Opposition leader Bill Shorten has promised a Labor government would introduce coding, digital technologies and computer science lessons in every primary school in Australia as a “national priority”.
Shorten last night delivered his response to the Government's 2015 Budget handed down by Treasurer Joe Hockey on Tuesday.
He has staked Labor’s economic policy on the development of science, technology, engineering and maths (STEM) skills, and nurturing business innovation through national start-up funds.
One of the centrepieces of Labor’s policy response is a promise to work with the states and the national curriculum authority to introduce digital technologies classes into all schools.
“Coding is the literacy of the 21st century,” he said. “Under Labor, every young Australian will have the chance to read, write and work with the global language of the digital age.”
Shorten also pledged to offer additional training to 25,000 primary and secondary teachers, claiming 20,000 science, IT and maths teachers currently practicing had never studied their subject at university.
A Labor government, he said, would aim to attract 25,000 science and technology graduates into teaching, and would off the HECS debts of 100,000 STEM students in an effort to boost dwindling student numbers in the area.
His advocacy was echoed in the NSW Legislative Assembly by Sydney independent Alex Greenwich, who called on the state to adopt the digital technologies component of the national curriculum into local schools.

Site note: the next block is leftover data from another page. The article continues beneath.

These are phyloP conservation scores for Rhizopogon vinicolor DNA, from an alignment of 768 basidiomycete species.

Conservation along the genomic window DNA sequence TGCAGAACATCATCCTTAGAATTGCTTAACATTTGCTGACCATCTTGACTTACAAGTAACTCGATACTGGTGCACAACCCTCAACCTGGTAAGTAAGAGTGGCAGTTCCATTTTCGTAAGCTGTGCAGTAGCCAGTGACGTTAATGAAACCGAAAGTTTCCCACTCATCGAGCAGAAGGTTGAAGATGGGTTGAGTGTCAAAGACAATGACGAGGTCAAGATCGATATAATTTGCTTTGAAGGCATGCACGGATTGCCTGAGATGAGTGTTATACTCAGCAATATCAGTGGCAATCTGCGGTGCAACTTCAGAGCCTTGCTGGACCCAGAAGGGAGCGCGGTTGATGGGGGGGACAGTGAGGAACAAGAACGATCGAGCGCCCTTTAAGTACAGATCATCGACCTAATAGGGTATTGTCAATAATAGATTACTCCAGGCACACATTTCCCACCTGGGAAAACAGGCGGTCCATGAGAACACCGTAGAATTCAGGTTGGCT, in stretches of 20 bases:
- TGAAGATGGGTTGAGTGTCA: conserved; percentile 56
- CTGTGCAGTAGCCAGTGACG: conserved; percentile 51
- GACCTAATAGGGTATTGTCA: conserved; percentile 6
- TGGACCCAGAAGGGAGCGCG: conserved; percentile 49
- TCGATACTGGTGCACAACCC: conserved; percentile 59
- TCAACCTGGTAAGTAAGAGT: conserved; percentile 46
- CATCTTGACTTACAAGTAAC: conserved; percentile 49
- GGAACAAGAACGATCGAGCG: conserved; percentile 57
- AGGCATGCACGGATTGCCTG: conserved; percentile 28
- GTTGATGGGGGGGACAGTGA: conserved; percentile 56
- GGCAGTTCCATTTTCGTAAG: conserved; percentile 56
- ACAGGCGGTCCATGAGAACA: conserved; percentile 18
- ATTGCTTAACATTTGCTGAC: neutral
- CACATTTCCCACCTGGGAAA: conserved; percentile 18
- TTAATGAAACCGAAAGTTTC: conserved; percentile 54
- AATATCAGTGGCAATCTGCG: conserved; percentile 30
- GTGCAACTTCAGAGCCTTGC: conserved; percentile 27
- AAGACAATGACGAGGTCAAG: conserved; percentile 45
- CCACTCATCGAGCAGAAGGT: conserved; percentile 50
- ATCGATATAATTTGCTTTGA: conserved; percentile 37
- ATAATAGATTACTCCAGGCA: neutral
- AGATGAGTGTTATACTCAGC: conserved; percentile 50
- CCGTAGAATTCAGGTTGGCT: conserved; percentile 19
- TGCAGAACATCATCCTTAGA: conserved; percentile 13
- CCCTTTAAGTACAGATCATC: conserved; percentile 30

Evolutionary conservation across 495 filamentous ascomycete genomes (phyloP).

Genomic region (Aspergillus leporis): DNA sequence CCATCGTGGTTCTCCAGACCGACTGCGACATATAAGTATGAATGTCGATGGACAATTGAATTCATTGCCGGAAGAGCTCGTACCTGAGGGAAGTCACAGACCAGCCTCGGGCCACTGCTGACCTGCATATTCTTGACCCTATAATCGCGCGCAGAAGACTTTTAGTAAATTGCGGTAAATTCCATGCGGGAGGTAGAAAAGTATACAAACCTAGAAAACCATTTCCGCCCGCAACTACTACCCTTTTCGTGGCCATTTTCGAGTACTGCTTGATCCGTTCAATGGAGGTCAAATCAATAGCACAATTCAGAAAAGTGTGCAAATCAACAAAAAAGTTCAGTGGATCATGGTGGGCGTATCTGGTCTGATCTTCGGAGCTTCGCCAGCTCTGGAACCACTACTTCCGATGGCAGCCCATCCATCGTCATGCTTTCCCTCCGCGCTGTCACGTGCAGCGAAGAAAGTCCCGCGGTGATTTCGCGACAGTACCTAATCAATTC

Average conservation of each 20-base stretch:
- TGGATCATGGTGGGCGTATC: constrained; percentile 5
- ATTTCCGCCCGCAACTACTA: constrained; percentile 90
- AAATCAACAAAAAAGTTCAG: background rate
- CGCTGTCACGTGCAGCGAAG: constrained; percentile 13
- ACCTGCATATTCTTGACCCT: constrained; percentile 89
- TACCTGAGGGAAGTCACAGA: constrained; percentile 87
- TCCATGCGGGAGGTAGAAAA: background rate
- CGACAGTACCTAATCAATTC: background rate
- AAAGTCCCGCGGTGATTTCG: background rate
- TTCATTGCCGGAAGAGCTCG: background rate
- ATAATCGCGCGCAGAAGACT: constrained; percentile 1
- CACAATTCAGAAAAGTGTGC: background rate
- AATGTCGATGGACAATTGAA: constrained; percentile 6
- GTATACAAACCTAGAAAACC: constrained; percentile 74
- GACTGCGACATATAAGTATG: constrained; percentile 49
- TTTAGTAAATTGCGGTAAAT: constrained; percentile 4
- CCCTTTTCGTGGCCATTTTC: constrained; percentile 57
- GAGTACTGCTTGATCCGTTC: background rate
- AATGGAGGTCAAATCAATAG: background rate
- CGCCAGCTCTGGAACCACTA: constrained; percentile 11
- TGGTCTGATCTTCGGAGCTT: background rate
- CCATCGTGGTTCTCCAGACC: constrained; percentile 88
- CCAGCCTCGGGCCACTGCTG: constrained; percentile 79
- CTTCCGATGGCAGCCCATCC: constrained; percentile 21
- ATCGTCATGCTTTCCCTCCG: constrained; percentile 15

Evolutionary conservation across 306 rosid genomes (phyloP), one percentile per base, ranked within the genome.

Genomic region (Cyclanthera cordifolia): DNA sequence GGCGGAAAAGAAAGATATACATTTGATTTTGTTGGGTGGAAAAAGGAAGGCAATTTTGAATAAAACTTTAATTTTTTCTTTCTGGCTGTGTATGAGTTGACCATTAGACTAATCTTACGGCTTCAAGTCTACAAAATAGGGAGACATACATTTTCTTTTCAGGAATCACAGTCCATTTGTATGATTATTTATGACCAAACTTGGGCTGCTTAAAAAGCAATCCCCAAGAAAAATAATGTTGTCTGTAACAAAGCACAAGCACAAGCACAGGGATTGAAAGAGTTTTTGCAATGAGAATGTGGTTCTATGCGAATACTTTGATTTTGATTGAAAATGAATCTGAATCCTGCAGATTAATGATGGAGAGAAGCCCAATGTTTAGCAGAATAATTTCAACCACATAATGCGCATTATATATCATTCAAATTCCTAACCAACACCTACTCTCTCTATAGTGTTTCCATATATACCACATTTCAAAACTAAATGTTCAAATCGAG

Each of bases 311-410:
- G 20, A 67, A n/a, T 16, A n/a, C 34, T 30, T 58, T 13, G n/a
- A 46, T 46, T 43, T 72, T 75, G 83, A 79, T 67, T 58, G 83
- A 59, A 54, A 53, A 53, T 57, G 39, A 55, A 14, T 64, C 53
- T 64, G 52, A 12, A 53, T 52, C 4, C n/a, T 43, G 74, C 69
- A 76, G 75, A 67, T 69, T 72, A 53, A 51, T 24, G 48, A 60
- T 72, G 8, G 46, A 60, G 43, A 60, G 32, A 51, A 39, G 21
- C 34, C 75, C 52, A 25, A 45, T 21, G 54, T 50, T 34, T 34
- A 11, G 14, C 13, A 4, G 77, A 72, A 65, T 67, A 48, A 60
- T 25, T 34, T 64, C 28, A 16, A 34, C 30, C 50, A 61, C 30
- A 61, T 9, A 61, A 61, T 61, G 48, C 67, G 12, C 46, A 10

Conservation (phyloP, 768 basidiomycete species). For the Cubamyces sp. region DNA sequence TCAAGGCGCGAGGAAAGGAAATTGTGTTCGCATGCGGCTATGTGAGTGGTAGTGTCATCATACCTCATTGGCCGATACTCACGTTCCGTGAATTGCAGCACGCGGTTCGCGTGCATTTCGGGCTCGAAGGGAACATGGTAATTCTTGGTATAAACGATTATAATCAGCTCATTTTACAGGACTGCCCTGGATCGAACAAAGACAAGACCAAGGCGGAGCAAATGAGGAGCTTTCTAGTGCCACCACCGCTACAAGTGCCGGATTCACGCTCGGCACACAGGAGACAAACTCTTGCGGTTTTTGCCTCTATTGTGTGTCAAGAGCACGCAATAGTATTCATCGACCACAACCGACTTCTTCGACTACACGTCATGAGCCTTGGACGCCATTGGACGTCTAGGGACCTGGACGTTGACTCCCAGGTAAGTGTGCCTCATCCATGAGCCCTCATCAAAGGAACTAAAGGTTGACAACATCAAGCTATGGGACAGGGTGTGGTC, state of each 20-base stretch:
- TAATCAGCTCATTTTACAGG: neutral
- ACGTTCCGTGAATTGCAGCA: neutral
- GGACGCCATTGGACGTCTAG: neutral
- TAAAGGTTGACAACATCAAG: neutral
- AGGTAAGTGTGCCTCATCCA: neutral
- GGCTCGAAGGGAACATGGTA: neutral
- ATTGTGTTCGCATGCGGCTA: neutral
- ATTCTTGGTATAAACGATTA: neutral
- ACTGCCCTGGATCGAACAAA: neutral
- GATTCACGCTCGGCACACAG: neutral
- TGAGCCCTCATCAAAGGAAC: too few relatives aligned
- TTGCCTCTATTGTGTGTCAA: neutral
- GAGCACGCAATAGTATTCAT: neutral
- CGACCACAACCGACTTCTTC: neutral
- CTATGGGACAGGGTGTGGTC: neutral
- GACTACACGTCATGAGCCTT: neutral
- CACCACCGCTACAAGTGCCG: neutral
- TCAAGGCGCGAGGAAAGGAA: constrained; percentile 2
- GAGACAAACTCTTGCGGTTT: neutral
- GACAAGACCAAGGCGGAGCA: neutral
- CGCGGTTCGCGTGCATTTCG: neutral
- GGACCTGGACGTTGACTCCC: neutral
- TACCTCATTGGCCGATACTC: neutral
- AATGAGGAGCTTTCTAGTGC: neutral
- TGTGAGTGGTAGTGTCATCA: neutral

Greenwich complained that Australian tech companies and start-ups were reporting a "chronic lack of local skilled graduates”, and warned that NSW risked falling behind other states already progressing with the content.
NSW Education Minister Adrian Piccoli said NSW would continue to stand by its state-based curriculum, which he said spans the full range of skills from word processing to “the agile coding methods used in the development of programs in year 12 Software Design and Development”.
Beyond education, Shorten also promised to establish a $500 million smart investment fund to back Australian innovations with start-up capital.
“[The fund] will partner with venture capitalists and fund managers to invest in early stage and high potential companies,” he said.
Labor also committed to partner with banks to kick off a ‘StartUP Finance’ partial guarantee scheme.